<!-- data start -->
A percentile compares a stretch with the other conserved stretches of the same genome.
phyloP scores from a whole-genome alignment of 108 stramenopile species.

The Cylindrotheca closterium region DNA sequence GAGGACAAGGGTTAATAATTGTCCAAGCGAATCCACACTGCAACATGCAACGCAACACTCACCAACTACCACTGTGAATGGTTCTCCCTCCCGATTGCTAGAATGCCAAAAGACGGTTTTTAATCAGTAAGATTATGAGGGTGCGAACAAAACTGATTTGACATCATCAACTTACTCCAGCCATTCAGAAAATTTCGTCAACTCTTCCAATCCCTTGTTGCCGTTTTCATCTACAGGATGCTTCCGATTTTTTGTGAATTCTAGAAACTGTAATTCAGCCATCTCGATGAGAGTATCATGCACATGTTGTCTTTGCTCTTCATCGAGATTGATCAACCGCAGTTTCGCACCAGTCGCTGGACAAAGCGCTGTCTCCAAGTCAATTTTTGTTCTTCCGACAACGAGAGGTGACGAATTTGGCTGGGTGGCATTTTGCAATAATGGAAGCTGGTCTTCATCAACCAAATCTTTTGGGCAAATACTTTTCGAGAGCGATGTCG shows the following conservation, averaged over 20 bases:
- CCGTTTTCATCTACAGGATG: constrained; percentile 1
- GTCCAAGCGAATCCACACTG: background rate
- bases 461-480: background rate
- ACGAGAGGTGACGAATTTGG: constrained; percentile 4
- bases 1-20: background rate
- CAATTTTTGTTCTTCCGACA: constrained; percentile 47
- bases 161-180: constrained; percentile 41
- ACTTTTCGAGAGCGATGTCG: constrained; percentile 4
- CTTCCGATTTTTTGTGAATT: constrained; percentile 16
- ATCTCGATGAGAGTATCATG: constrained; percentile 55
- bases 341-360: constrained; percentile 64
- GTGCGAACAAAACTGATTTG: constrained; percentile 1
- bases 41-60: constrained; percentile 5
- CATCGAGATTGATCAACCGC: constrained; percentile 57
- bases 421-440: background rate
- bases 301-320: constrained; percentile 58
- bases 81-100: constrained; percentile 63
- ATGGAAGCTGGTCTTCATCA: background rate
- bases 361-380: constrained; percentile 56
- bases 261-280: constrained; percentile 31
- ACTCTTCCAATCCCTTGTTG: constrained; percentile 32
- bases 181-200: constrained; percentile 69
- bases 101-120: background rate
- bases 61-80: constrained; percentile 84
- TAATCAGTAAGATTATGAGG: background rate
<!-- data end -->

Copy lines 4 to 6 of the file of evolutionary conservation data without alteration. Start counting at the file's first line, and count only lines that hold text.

- CCGTTTTCATCTACAGGATG: constrained; percentile 1
- GTCCAAGCGAATCCACACTG: background rate
- bases 461-480: background rate